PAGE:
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A Closer Look: Rothko / Sugimoto

Rothko/Sugimoto - photographs by Hiroshi Sugimoto 
and paintings by Mark Rothko
The new publication Rothko/Sugimoto was published in conjunction with an exhibition held at Pace London from October 4th-November 17th, 2012. The book and exhibition feature works by Mark Rothko from 1969, the year before his death, contrasted with many of Hiroshi Sugimoto's Seascapes from the 1990s. The hardbound 12 1/4 inch square exhibition catalogue begins with an essay by Richard Shiff drawing obvious visual connections between the work and their allusion or non-descriptive connections to the land and sea. Shiff connects the artists' work with something much larger than the artists-the organic, the universal, the infinite- Rothko and Sugimoto's non-self image-making, both defining the "artist" as those who can guide humanity by witnessing and archiving the world. The essay adds depth to what would already be an aesthetically rich comparative experience. 



Rothko/Sugimoto - photographs by Hiroshi Sugimoto 
and paintings by Mark Rothko
The plates are printed in tritone with separations by Thomas Palmer and printing by Meridain Printing in Rhode Island, two of the finest practitioners in their respective field. The gallery has reproduced 16 of Sugimoto's silver gelatin photographs and 17 of Rothko's later untitled acrylic paintings on paper mounted on canvas with one gatefold of Sugimotos's Tyrrhenian Sea, Mount Polo triyptch. Sugimoto's Seascapes strike the eye with varying degrees of white and black with subtle tones of grays that developed based on the artist's exposure, time of day or night and source of light--Boden Sea, Uttwil; English Channel, Weston Cliff; Lake Superior, Cascade River all glisten on the page as the silver print might illuminated on the Pace London walls. The seascapes speak with Rothko's neutral tone paintings-a palate not of vibrant, striking colors, but abstracts of muted and organic tones. The horizon line, if we may also use this term for these works by Rothko, grounds the book without creating any sense of boredom in its connection. The dialogue of the work is so simple visually, but so complex intellectually.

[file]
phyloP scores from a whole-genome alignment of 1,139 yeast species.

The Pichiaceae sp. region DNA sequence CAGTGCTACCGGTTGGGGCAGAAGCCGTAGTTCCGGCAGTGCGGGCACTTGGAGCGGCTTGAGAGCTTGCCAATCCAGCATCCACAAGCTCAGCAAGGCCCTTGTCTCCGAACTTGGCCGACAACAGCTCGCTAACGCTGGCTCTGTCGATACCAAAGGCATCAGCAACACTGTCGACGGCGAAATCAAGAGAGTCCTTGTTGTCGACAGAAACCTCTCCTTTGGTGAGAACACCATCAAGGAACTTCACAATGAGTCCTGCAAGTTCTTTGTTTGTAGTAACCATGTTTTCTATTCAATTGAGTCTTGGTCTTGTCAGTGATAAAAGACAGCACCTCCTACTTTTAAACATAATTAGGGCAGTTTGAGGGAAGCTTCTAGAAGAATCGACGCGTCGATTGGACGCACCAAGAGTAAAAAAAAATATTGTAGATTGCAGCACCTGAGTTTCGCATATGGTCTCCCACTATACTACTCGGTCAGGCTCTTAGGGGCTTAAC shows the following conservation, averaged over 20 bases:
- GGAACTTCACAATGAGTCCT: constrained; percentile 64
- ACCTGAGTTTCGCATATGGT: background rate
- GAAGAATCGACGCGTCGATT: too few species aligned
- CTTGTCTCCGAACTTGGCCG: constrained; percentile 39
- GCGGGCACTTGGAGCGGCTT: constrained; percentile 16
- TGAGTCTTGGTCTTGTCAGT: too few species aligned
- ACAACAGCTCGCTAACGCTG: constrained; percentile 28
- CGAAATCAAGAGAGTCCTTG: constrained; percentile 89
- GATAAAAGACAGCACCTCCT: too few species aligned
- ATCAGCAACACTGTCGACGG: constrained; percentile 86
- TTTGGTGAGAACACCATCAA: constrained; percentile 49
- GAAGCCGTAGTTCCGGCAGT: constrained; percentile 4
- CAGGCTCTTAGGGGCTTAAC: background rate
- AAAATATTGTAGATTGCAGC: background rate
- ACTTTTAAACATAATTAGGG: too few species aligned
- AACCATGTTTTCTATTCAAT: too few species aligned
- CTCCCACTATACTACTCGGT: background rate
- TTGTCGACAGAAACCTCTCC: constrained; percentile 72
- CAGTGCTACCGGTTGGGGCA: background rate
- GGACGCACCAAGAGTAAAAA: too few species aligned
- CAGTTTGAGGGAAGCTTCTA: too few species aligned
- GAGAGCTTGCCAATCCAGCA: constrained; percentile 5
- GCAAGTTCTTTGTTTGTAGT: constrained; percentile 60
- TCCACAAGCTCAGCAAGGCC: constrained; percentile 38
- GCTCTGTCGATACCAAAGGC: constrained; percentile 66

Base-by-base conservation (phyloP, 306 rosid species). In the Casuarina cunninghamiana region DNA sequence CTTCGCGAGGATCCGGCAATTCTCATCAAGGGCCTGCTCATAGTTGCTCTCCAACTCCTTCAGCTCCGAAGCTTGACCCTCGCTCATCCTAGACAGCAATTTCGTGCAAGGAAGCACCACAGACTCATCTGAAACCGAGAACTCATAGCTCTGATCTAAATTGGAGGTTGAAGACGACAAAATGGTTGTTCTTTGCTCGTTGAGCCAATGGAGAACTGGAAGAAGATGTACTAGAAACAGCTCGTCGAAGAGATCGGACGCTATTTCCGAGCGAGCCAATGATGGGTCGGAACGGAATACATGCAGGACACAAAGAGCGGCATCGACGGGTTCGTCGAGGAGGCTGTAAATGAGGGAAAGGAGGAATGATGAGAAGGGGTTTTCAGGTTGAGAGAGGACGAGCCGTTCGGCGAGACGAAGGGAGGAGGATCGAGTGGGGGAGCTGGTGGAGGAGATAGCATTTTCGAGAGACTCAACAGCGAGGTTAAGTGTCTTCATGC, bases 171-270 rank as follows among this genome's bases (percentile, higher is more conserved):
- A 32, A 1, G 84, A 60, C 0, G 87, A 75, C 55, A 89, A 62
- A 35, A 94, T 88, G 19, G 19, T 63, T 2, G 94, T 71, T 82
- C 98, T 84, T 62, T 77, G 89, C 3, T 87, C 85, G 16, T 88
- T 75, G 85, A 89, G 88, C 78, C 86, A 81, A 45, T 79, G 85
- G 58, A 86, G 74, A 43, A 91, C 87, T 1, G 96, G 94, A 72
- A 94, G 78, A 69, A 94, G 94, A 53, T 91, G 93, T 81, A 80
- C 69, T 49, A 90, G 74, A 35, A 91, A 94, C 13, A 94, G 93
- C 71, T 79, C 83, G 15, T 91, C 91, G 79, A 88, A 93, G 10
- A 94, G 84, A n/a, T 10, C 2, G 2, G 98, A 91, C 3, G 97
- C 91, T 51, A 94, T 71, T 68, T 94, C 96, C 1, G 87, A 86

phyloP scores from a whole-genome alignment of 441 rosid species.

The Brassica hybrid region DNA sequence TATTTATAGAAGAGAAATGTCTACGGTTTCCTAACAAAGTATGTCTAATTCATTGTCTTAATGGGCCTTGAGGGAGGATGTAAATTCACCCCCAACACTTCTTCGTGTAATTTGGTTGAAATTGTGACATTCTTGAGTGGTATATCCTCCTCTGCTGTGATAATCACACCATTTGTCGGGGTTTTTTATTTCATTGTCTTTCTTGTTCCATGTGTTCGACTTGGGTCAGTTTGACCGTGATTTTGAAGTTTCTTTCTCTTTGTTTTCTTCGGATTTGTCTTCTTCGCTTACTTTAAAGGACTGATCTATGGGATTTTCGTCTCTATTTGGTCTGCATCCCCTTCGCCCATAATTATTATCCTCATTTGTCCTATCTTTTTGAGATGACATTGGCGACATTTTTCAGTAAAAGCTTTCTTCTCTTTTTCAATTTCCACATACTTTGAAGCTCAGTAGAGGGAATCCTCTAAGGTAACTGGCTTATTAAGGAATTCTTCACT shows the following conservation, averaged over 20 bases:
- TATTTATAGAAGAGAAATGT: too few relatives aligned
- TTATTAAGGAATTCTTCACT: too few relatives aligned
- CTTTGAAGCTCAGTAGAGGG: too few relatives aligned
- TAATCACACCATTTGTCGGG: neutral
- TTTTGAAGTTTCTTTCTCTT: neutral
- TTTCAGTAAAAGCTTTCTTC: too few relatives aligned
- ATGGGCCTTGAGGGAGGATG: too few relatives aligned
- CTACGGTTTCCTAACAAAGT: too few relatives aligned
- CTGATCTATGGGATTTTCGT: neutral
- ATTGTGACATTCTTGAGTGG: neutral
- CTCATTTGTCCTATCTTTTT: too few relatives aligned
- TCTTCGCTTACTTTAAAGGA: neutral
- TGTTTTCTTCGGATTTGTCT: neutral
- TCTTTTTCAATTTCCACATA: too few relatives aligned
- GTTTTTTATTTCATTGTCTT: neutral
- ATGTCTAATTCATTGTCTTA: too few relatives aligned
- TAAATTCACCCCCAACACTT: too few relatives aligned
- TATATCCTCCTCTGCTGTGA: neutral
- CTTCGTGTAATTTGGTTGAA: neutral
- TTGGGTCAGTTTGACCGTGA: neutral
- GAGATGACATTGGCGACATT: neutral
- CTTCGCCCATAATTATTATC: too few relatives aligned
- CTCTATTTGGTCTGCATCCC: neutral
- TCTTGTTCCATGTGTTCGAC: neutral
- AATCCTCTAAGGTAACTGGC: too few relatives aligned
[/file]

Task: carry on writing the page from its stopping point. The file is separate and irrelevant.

Rothko/Sugimoto - photographs by Hiroshi Sugimoto 
and paintings by Mark Rothko


Rothko/Sugimoto - photographs by Hiroshi Sugimoto 
and paintings by Mark Rothko

The book is bound with black paper wrapped boards with flecks of silver that shimmer in the light (bringing to mind sand on the shore or light reflecting off the ocean). Sugimoto's publication Seascapes is long out-of-print. The reprinting of many of the images could not have found a better home than house with the paintings and the ideas of Mark Rothko. The book can in no way match the scale of the works in the exhibition, as many of the pieces are over 7 feet (or 236 cm), nor does it try to compete. The book object is a compliment to the thoughtful curation of two great artists and creates an intimate dialogue between the pieces that would be nearly impossible to achieve with the large artworks mounted on the walls. -- Melanie McWhorter

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